The great chocolatine quest: Kelly-Anne shares a friend’s hunt to satisfy her sweet tooth

Photo credit: Roboppy via Flickr

Kelly-Anne Maddox relocated to Ottawa from BC in 2010 and is busy being a mom to her one-year old daughter.

I had just limped my way back to Bridgehead to meet up with the rest of the group. It was my first day of half-marathon training and the searing pain in my knee screamed that it was also my last. I hesitated, then timidly made my way towards the others, rosy cheeked athletes, high on endorphins, warming their frozen hands on cups of steaming coffee. I had refrained from indulging in a post-run treat, thinking that surely these uber-runners wouldn’t even consider ingesting white flour and sugar this early in the morning. Or ever, for that matter.

I sat with a group of women I had never met, feeling out of my league and definitively out of place, yet once I started talking to them, I noticed they weren’t discussing training plans, or the new qualifying standards for Boston, but instead were chatting about the best chocolatines in Ottawa. The effort was spearheaded by Louise, who (to my great delight!) had both a chocolatine and a cookie in front of her, as she recounted the quest that she had recently embarked on with two of her coworkers. A couple months later, Louise and I sat down to write her story.

Photo credit: Roboppy via Flickr

The great chocolatine quest began in January when a firealarm at Louise’s workplace forced everyone outside, onto the blustery sidewalk, frozen in the bone-numbing way that Ottawa is wont to be in the dead of winter. Instead shivering in the cold, and indeed, because of the cold, Louise and two of her coworkers jumped in her car and headed off in search of pastries. They ended up at Fidélice Bakery (262 Saint-Joseph) in Gatineau on a tip that the chocolatines there were worth the drive. After loading up on chocolatines, eclairs, and truffés (chocolate genoise, black ganache, chocolate icing and truffled chocolate), they made it back to the office, delighted in their treats, and, necessity being the mother of invention that it is, decided to find a chocolatine place closer to their work. And so began the search.

They ventured next to Buttercream Bakery (1202 Bank) where the chocolatines, covered with a dusting of icing sugar, were unfortunately disappointing. Although butter is a key ingredient in pastries, these chocolatines left a lingering taste of butter and weren’t light and flaky.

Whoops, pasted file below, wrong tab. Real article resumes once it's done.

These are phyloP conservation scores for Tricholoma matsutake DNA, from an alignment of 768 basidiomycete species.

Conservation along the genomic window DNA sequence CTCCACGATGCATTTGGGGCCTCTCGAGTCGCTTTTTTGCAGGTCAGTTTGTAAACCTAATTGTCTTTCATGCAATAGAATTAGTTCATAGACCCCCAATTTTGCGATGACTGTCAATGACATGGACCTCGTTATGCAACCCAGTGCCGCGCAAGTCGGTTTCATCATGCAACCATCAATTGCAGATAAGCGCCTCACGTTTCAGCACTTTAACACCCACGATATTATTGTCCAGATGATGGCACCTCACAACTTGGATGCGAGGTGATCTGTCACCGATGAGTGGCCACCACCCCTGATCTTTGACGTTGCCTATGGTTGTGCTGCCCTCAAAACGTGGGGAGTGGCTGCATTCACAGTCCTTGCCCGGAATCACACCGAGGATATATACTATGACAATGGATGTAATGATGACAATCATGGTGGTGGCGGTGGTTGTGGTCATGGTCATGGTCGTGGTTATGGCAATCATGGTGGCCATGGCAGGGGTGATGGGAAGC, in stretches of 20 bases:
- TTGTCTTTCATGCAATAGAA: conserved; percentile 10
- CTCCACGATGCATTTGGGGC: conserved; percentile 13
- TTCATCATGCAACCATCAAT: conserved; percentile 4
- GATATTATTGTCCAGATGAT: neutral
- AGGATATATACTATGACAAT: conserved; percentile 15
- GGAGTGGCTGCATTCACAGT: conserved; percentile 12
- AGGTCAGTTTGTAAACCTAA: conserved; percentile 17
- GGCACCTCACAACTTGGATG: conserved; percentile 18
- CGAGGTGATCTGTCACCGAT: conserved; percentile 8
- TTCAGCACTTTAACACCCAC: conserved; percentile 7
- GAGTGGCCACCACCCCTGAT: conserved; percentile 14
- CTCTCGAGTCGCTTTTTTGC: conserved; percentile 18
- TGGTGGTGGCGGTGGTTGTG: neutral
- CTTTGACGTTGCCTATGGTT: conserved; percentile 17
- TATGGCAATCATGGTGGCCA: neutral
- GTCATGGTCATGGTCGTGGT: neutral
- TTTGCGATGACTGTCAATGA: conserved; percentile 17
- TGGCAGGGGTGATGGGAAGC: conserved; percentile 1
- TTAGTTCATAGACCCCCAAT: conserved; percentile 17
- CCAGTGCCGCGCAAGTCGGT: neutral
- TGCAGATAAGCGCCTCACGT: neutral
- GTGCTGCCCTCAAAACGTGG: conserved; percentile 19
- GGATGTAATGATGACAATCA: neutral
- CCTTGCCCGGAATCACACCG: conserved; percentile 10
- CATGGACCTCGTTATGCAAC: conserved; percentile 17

The third stop on their quest was the French Baker (801 Bank) in the Glebe. They had read great reviews about the chocolatines here so had high hopes of finding the perfect pastry. The chocolatines here were slightly on the bready side, appealing to some, but not to others. One of Louise’s coworkers thought they were quite good since they reminded her of the chocolatines that her family made in their very own bakery when she was a child. Louise, however, wasn’t so keen, as she told me: “I think pastry should fall apart in your mouth. It didn’t.”

They moved on to Bread and Sons (195 Bank), the only place they were served a warm chocolatine, flaky with oozing chocolate, “heaven melting in your mouth,” as Louise described. They took some back to the office to eat later, only to discover that they weren’t as yummy cold, and tasted of butter. In the end, they decided that these chocolatines were only good when warm, were better than Buttercream and the French Baker … but not as good as Fedélice, and were a little on the small side.

Their final destination was Art Is In (250 City Centre), where, amidst the bleakness of the industrial park setting, they discovered an oasis of sweet goodness. The group was greeted with chocolatines which looked very similar to the ones at Fidélice, although a bit larger, leading Louise, a confirmed chocoholic, to worry about the chocolate to croissant ratio. Her concerns were soon put to rest as she bit into a delicious and flaky chocolatine, with the chocolate spead out in such proportions as to be just enough but not too much. Indeed, they were delighted to find a chocolatine in Ottawa on par with its Québécois counterpart, and have designated Art Is In and Fidélice as their go-to places for treats.

At the end of their adventures, Louise and her coworkers started thinking about what made for a good chocolatine, and decided on a set of key criteria that, according to their tastes, would incite them to go back for seconds:

  • the pastry must be flaky and light;
  • it has to be made with a generous amount of real butter, but not enough to taste it;
  • they preferred chocolatines nicely browned with just a simple eggwash on top;
  • and finally, the amount and position of chocolate should be just right – a minimum of two sticks appropriately placed to provide a bit of chocolate in every bite.

They ranked the bakeries they visited accordingly:

Louise’s story left me interested, curious, and hungry. It has motivated me as well – both to try all of these chocolatines, and also to work harder on my running, the whole point of the latter, after all, being to eat more of the former.

Is it possible that there’s a hunt more delicious than cupcakes?!?! And if you have a chocolatine favourite for Kelly-Anne or Louise to try, leave a suggestion below.